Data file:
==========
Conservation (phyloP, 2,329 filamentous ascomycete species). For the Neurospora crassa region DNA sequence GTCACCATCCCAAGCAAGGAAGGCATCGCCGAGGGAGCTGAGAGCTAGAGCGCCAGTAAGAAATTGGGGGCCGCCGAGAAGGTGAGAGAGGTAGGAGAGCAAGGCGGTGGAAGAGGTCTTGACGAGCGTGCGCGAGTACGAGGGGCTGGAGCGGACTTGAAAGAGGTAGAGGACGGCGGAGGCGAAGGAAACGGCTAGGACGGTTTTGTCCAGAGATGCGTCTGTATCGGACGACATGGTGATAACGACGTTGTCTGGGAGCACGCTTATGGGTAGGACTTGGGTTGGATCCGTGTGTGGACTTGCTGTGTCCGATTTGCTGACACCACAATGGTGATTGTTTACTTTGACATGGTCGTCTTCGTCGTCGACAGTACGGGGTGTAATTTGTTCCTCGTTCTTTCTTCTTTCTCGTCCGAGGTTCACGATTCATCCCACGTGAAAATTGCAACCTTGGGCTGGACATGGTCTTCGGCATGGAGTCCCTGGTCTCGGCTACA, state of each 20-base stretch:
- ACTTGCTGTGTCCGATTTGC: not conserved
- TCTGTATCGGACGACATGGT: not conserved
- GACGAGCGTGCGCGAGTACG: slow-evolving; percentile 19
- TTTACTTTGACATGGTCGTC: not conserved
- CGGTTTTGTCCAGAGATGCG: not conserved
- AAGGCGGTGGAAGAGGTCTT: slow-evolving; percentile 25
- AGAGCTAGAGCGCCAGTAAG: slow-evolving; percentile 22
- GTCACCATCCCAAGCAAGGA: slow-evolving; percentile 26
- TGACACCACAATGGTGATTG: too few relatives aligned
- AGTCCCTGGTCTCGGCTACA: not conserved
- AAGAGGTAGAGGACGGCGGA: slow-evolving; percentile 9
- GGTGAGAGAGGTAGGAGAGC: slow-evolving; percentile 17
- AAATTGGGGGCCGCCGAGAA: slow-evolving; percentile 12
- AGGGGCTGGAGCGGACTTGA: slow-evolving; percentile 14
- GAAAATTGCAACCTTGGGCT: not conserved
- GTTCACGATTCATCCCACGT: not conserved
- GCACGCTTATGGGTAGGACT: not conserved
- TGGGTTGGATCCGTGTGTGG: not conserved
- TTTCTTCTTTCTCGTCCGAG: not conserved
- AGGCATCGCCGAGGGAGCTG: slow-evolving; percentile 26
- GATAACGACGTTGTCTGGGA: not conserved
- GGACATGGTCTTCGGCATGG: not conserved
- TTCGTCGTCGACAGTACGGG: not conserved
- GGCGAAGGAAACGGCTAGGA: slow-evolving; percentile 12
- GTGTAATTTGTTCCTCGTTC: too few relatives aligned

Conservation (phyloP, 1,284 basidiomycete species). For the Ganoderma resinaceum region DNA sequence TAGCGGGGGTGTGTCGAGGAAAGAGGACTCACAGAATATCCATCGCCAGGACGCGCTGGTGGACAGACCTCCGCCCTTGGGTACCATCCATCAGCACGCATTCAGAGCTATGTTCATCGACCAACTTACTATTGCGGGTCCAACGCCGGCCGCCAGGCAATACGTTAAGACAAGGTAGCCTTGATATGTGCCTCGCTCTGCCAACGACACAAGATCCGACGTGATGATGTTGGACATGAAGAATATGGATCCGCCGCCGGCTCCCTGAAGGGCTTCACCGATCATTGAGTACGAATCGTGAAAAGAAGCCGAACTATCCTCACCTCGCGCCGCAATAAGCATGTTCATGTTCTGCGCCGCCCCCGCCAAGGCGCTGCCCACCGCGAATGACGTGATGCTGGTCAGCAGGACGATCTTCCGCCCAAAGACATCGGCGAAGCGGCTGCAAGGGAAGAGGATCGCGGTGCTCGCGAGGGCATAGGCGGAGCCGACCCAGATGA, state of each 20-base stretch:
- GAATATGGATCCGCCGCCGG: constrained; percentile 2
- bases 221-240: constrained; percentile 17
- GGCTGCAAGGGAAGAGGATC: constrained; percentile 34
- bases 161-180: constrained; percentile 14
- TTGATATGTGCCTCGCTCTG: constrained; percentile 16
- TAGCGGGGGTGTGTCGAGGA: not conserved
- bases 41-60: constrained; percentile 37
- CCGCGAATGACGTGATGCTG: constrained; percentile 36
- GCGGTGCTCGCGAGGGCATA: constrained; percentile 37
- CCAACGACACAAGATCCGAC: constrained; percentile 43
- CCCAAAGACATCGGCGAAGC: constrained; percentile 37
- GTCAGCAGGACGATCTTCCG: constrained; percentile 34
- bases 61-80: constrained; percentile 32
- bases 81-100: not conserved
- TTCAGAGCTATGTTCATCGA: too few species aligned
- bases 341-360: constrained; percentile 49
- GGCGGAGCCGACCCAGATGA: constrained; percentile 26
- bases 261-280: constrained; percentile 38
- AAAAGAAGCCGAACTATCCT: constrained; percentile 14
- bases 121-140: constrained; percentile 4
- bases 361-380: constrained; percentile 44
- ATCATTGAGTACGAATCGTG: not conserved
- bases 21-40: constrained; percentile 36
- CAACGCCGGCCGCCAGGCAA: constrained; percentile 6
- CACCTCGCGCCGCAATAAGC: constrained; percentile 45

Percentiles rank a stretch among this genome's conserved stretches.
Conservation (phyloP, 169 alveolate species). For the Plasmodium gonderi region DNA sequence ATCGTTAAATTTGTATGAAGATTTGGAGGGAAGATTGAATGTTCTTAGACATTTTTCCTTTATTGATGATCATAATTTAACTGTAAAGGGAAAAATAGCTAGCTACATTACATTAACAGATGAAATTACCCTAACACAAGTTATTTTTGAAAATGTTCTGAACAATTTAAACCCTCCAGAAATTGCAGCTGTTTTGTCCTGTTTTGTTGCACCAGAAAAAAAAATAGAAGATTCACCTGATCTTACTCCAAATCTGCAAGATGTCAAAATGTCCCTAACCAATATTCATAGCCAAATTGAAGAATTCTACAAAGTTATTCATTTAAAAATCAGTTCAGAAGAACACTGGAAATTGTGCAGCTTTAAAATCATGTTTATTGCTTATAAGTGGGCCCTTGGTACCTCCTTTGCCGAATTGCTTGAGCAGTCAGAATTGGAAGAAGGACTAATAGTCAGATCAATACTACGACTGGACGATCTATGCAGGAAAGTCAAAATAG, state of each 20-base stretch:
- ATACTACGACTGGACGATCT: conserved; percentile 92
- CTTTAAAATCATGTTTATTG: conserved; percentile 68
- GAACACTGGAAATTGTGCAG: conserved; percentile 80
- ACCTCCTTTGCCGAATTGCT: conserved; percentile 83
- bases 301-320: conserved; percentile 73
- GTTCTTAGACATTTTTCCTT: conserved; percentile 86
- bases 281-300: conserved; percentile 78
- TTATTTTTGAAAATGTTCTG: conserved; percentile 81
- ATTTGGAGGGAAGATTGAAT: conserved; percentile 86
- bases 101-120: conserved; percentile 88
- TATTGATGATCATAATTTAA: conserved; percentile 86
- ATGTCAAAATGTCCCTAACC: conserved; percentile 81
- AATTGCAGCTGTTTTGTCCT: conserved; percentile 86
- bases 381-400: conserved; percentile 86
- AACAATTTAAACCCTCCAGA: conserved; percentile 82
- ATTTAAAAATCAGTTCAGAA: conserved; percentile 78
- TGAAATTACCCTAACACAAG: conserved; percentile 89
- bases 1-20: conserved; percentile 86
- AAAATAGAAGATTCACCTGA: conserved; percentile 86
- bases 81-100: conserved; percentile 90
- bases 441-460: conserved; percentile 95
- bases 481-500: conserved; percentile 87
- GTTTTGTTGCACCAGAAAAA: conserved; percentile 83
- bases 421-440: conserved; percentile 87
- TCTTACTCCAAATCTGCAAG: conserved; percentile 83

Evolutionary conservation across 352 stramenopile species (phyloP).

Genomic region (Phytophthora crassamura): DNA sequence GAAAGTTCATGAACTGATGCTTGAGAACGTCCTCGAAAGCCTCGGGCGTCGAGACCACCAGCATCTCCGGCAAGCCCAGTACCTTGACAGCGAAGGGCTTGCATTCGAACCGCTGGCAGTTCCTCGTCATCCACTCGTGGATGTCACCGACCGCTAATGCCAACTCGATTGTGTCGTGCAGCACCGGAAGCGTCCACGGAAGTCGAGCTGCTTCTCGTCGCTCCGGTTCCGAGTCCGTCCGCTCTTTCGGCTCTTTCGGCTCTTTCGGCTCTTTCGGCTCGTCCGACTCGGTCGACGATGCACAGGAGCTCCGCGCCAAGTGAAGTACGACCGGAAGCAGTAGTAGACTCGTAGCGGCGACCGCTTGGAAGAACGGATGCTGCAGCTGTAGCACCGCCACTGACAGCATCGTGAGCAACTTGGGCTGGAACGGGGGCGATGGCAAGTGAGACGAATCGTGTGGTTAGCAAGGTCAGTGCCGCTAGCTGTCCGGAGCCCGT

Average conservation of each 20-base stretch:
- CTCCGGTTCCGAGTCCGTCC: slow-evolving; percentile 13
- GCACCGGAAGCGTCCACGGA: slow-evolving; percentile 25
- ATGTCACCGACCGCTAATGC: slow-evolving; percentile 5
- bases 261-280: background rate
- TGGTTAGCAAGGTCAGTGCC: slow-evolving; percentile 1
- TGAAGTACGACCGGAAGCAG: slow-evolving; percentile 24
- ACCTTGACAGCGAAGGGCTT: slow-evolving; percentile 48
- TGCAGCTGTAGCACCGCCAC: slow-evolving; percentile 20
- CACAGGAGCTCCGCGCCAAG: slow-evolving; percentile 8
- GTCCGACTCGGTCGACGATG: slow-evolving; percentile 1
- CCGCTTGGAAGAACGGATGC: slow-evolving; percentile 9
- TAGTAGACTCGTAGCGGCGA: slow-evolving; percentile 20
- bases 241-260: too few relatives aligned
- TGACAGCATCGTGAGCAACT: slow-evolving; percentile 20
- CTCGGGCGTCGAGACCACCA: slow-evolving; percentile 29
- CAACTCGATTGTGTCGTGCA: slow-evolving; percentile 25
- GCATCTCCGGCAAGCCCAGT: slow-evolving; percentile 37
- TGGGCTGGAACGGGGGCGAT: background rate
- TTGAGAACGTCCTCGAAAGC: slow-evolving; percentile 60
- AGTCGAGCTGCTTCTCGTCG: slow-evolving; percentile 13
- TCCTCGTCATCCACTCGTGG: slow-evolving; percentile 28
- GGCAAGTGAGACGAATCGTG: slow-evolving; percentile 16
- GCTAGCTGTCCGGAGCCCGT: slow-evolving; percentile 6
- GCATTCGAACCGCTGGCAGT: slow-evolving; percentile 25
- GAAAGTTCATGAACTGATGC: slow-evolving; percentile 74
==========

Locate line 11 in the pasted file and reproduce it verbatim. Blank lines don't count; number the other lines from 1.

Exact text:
- AGTCCCTGGTCTCGGCTACA: not conserved